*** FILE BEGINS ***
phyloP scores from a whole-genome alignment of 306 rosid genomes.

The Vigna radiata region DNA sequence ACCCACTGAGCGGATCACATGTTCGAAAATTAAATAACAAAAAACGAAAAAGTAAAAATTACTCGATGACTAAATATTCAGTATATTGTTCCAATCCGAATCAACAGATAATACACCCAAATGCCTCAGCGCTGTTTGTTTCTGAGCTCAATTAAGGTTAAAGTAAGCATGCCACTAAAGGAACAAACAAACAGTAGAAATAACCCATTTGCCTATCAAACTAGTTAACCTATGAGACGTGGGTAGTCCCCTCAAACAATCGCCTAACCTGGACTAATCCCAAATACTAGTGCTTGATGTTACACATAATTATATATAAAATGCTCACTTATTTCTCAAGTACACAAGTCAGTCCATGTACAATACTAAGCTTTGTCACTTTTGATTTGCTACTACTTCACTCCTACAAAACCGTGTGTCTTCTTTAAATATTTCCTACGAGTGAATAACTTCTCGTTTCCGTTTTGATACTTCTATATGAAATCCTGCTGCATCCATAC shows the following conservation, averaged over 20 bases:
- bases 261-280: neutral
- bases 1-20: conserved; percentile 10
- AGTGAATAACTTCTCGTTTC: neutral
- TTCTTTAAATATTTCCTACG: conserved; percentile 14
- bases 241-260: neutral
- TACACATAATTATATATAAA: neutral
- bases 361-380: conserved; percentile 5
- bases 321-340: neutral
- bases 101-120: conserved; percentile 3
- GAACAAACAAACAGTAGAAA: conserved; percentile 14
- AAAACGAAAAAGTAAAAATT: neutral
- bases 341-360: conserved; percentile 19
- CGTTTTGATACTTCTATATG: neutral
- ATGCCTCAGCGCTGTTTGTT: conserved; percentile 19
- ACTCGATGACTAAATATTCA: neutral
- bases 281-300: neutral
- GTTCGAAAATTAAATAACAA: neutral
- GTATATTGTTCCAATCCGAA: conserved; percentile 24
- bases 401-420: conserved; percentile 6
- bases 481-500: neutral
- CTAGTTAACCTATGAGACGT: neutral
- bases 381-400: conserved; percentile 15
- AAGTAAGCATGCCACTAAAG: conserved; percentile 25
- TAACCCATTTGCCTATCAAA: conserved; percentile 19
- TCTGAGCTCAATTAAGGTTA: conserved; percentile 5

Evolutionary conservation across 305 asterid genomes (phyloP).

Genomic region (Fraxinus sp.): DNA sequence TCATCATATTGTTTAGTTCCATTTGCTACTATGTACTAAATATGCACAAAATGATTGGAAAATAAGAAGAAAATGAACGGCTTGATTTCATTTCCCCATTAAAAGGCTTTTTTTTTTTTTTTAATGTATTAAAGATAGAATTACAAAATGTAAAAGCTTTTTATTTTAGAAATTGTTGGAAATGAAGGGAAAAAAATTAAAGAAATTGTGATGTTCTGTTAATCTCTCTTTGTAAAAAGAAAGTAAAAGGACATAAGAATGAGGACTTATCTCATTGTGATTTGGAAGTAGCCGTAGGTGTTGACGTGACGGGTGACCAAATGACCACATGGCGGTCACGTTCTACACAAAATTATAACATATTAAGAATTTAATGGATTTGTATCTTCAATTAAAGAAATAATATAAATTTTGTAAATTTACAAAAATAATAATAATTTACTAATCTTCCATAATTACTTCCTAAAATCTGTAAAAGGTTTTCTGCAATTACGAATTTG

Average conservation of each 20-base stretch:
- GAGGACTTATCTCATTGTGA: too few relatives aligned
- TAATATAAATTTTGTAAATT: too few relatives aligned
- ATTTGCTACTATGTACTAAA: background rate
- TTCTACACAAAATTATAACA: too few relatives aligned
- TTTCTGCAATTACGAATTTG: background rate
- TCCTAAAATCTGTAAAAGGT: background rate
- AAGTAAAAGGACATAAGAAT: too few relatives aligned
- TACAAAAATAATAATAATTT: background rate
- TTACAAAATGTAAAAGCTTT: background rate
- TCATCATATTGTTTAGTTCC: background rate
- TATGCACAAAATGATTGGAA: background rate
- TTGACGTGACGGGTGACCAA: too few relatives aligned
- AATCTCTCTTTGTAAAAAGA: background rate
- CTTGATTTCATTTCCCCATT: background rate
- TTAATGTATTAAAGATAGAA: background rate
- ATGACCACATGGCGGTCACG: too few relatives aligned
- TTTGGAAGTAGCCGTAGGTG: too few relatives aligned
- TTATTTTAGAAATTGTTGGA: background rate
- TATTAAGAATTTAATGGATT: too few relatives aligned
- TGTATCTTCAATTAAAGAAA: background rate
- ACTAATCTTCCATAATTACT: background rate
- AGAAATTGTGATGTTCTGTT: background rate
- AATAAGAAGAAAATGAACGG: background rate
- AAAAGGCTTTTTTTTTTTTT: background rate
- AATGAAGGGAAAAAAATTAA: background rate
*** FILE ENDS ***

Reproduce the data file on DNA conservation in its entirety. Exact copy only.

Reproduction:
phyloP scores from a whole-genome alignment of 306 rosid genomes.

The Vigna radiata region DNA sequence ACCCACTGAGCGGATCACATGTTCGAAAATTAAATAACAAAAAACGAAAAAGTAAAAATTACTCGATGACTAAATATTCAGTATATTGTTCCAATCCGAATCAACAGATAATACACCCAAATGCCTCAGCGCTGTTTGTTTCTGAGCTCAATTAAGGTTAAAGTAAGCATGCCACTAAAGGAACAAACAAACAGTAGAAATAACCCATTTGCCTATCAAACTAGTTAACCTATGAGACGTGGGTAGTCCCCTCAAACAATCGCCTAACCTGGACTAATCCCAAATACTAGTGCTTGATGTTACACATAATTATATATAAAATGCTCACTTATTTCTCAAGTACACAAGTCAGTCCATGTACAATACTAAGCTTTGTCACTTTTGATTTGCTACTACTTCACTCCTACAAAACCGTGTGTCTTCTTTAAATATTTCCTACGAGTGAATAACTTCTCGTTTCCGTTTTGATACTTCTATATGAAATCCTGCTGCATCCATAC shows the following conservation, averaged over 20 bases:
- bases 261-280: neutral
- bases 1-20: conserved; percentile 10
- AGTGAATAACTTCTCGTTTC: neutral
- TTCTTTAAATATTTCCTACG: conserved; percentile 14
- bases 241-260: neutral
- TACACATAATTATATATAAA: neutral
- bases 361-380: conserved; percentile 5
- bases 321-340: neutral
- bases 101-120: conserved; percentile 3
- GAACAAACAAACAGTAGAAA: conserved; percentile 14
- AAAACGAAAAAGTAAAAATT: neutral
- bases 341-360: conserved; percentile 19
- CGTTTTGATACTTCTATATG: neutral
- ATGCCTCAGCGCTGTTTGTT: conserved; percentile 19
- ACTCGATGACTAAATATTCA: neutral
- bases 281-300: neutral
- GTTCGAAAATTAAATAACAA: neutral
- GTATATTGTTCCAATCCGAA: conserved; percentile 24
- bases 401-420: conserved; percentile 6
- bases 481-500: neutral
- CTAGTTAACCTATGAGACGT: neutral
- bases 381-400: conserved; percentile 15
- AAGTAAGCATGCCACTAAAG: conserved; percentile 25
- TAACCCATTTGCCTATCAAA: conserved; percentile 19
- TCTGAGCTCAATTAAGGTTA: conserved; percentile 5

Evolutionary conservation across 305 asterid genomes (phyloP).

Genomic region (Fraxinus sp.): DNA sequence TCATCATATTGTTTAGTTCCATTTGCTACTATGTACTAAATATGCACAAAATGATTGGAAAATAAGAAGAAAATGAACGGCTTGATTTCATTTCCCCATTAAAAGGCTTTTTTTTTTTTTTTAATGTATTAAAGATAGAATTACAAAATGTAAAAGCTTTTTATTTTAGAAATTGTTGGAAATGAAGGGAAAAAAATTAAAGAAATTGTGATGTTCTGTTAATCTCTCTTTGTAAAAAGAAAGTAAAAGGACATAAGAATGAGGACTTATCTCATTGTGATTTGGAAGTAGCCGTAGGTGTTGACGTGACGGGTGACCAAATGACCACATGGCGGTCACGTTCTACACAAAATTATAACATATTAAGAATTTAATGGATTTGTATCTTCAATTAAAGAAATAATATAAATTTTGTAAATTTACAAAAATAATAATAATTTACTAATCTTCCATAATTACTTCCTAAAATCTGTAAAAGGTTTTCTGCAATTACGAATTTG

Average conservation of each 20-base stretch:
- GAGGACTTATCTCATTGTGA: too few relatives aligned
- TAATATAAATTTTGTAAATT: too few relatives aligned
- ATTTGCTACTATGTACTAAA: background rate
- TTCTACACAAAATTATAACA: too few relatives aligned
- TTTCTGCAATTACGAATTTG: background rate
- TCCTAAAATCTGTAAAAGGT: background rate
- AAGTAAAAGGACATAAGAAT: too few relatives aligned
- TACAAAAATAATAATAATTT: background rate
- TTACAAAATGTAAAAGCTTT: background rate
- TCATCATATTGTTTAGTTCC: background rate
- TATGCACAAAATGATTGGAA: background rate
- TTGACGTGACGGGTGACCAA: too few relatives aligned
- AATCTCTCTTTGTAAAAAGA: background rate
- CTTGATTTCATTTCCCCATT: background rate
- TTAATGTATTAAAGATAGAA: background rate
- ATGACCACATGGCGGTCACG: too few relatives aligned
- TTTGGAAGTAGCCGTAGGTG: too few relatives aligned
- TTATTTTAGAAATTGTTGGA: background rate
- TATTAAGAATTTAATGGATT: too few relatives aligned
- TGTATCTTCAATTAAAGAAA: background rate
- ACTAATCTTCCATAATTACT: background rate
- AGAAATTGTGATGTTCTGTT: background rate
- AATAAGAAGAAAATGAACGG: background rate
- AAAAGGCTTTTTTTTTTTTT: background rate
- AATGAAGGGAAAAAAATTAA: background rate